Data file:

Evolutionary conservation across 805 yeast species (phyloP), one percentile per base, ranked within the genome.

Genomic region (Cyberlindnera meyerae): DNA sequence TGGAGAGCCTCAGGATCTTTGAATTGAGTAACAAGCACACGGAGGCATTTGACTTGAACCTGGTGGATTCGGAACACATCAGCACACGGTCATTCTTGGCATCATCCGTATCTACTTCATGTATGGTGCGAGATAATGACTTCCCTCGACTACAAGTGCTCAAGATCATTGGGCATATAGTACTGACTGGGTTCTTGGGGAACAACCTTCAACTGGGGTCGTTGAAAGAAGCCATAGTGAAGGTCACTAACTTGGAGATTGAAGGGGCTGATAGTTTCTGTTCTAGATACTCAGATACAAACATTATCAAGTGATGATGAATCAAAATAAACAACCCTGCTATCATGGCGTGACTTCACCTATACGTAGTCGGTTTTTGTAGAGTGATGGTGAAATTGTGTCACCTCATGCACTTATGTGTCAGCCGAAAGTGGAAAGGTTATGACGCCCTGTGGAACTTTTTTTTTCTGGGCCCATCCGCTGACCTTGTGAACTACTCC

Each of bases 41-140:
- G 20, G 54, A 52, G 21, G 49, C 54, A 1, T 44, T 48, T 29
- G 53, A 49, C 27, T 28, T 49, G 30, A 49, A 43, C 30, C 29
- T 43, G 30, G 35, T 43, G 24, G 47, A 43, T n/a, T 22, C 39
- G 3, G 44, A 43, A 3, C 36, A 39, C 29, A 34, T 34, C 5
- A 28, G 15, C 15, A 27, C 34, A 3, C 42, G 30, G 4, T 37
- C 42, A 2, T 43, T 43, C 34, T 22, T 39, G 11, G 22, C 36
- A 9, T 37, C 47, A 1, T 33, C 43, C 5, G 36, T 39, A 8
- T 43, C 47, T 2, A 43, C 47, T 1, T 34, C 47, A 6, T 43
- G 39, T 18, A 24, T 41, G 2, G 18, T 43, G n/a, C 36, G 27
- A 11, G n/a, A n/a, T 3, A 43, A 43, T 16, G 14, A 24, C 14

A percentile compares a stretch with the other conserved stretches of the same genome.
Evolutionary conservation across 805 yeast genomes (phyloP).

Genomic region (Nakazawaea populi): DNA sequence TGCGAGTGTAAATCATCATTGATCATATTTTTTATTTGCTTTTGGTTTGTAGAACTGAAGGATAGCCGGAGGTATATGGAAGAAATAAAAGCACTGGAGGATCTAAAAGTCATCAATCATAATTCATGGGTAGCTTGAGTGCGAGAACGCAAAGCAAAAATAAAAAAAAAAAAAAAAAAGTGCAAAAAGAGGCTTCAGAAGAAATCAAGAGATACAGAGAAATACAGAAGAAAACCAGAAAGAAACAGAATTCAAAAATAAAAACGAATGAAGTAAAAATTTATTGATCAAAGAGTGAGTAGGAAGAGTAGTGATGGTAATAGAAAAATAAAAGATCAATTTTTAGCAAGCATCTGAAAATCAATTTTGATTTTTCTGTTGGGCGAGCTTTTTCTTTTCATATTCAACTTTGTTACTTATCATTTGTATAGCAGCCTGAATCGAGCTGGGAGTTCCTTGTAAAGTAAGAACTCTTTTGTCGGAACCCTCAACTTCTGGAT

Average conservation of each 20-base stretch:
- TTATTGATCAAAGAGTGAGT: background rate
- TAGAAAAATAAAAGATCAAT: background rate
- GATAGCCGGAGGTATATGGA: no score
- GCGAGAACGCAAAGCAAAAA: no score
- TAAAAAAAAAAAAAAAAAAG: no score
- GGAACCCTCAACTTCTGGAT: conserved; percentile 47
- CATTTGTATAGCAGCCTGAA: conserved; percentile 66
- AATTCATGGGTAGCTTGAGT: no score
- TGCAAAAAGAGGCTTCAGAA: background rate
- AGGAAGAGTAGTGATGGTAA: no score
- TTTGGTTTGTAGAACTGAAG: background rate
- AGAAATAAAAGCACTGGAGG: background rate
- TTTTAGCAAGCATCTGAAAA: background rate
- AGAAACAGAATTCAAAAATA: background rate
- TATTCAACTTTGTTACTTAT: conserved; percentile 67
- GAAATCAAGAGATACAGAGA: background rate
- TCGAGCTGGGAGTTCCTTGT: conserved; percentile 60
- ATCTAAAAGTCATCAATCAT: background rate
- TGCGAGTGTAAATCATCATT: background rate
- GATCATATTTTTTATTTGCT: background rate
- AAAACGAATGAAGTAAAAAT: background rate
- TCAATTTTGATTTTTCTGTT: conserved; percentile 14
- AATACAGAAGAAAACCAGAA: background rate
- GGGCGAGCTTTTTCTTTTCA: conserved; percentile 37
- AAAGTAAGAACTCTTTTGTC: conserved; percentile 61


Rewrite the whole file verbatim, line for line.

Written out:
Evolutionary conservation across 805 yeast species (phyloP), one percentile per base, ranked within the genome.

Genomic region (Cyberlindnera meyerae): DNA sequence TGGAGAGCCTCAGGATCTTTGAATTGAGTAACAAGCACACGGAGGCATTTGACTTGAACCTGGTGGATTCGGAACACATCAGCACACGGTCATTCTTGGCATCATCCGTATCTACTTCATGTATGGTGCGAGATAATGACTTCCCTCGACTACAAGTGCTCAAGATCATTGGGCATATAGTACTGACTGGGTTCTTGGGGAACAACCTTCAACTGGGGTCGTTGAAAGAAGCCATAGTGAAGGTCACTAACTTGGAGATTGAAGGGGCTGATAGTTTCTGTTCTAGATACTCAGATACAAACATTATCAAGTGATGATGAATCAAAATAAACAACCCTGCTATCATGGCGTGACTTCACCTATACGTAGTCGGTTTTTGTAGAGTGATGGTGAAATTGTGTCACCTCATGCACTTATGTGTCAGCCGAAAGTGGAAAGGTTATGACGCCCTGTGGAACTTTTTTTTTCTGGGCCCATCCGCTGACCTTGTGAACTACTCC

Each of bases 41-140:
- G 20, G 54, A 52, G 21, G 49, C 54, A 1, T 44, T 48, T 29
- G 53, A 49, C 27, T 28, T 49, G 30, A 49, A 43, C 30, C 29
- T 43, G 30, G 35, T 43, G 24, G 47, A 43, T n/a, T 22, C 39
- G 3, G 44, A 43, A 3, C 36, A 39, C 29, A 34, T 34, C 5
- A 28, G 15, C 15, A 27, C 34, A 3, C 42, G 30, G 4, T 37
- C 42, A 2, T 43, T 43, C 34, T 22, T 39, G 11, G 22, C 36
- A 9, T 37, C 47, A 1, T 33, C 43, C 5, G 36, T 39, A 8
- T 43, C 47, T 2, A 43, C 47, T 1, T 34, C 47, A 6, T 43
- G 39, T 18, A 24, T 41, G 2, G 18, T 43, G n/a, C 36, G 27
- A 11, G n/a, A n/a, T 3, A 43, A 43, T 16, G 14, A 24, C 14

A percentile compares a stretch with the other conserved stretches of the same genome.
Evolutionary conservation across 805 yeast genomes (phyloP).

Genomic region (Nakazawaea populi): DNA sequence TGCGAGTGTAAATCATCATTGATCATATTTTTTATTTGCTTTTGGTTTGTAGAACTGAAGGATAGCCGGAGGTATATGGAAGAAATAAAAGCACTGGAGGATCTAAAAGTCATCAATCATAATTCATGGGTAGCTTGAGTGCGAGAACGCAAAGCAAAAATAAAAAAAAAAAAAAAAAAGTGCAAAAAGAGGCTTCAGAAGAAATCAAGAGATACAGAGAAATACAGAAGAAAACCAGAAAGAAACAGAATTCAAAAATAAAAACGAATGAAGTAAAAATTTATTGATCAAAGAGTGAGTAGGAAGAGTAGTGATGGTAATAGAAAAATAAAAGATCAATTTTTAGCAAGCATCTGAAAATCAATTTTGATTTTTCTGTTGGGCGAGCTTTTTCTTTTCATATTCAACTTTGTTACTTATCATTTGTATAGCAGCCTGAATCGAGCTGGGAGTTCCTTGTAAAGTAAGAACTCTTTTGTCGGAACCCTCAACTTCTGGAT

Average conservation of each 20-base stretch:
- TTATTGATCAAAGAGTGAGT: background rate
- TAGAAAAATAAAAGATCAAT: background rate
- GATAGCCGGAGGTATATGGA: no score
- GCGAGAACGCAAAGCAAAAA: no score
- TAAAAAAAAAAAAAAAAAAG: no score
- GGAACCCTCAACTTCTGGAT: conserved; percentile 47
- CATTTGTATAGCAGCCTGAA: conserved; percentile 66
- AATTCATGGGTAGCTTGAGT: no score
- TGCAAAAAGAGGCTTCAGAA: background rate
- AGGAAGAGTAGTGATGGTAA: no score
- TTTGGTTTGTAGAACTGAAG: background rate
- AGAAATAAAAGCACTGGAGG: background rate
- TTTTAGCAAGCATCTGAAAA: background rate
- AGAAACAGAATTCAAAAATA: background rate
- TATTCAACTTTGTTACTTAT: conserved; percentile 67
- GAAATCAAGAGATACAGAGA: background rate
- TCGAGCTGGGAGTTCCTTGT: conserved; percentile 60
- ATCTAAAAGTCATCAATCAT: background rate
- TGCGAGTGTAAATCATCATT: background rate
- GATCATATTTTTTATTTGCT: background rate
- AAAACGAATGAAGTAAAAAT: background rate
- TCAATTTTGATTTTTCTGTT: conserved; percentile 14
- AATACAGAAGAAAACCAGAA: background rate
- GGGCGAGCTTTTTCTTTTCA: conserved; percentile 37
- AAAGTAAGAACTCTTTTGTC: conserved; percentile 61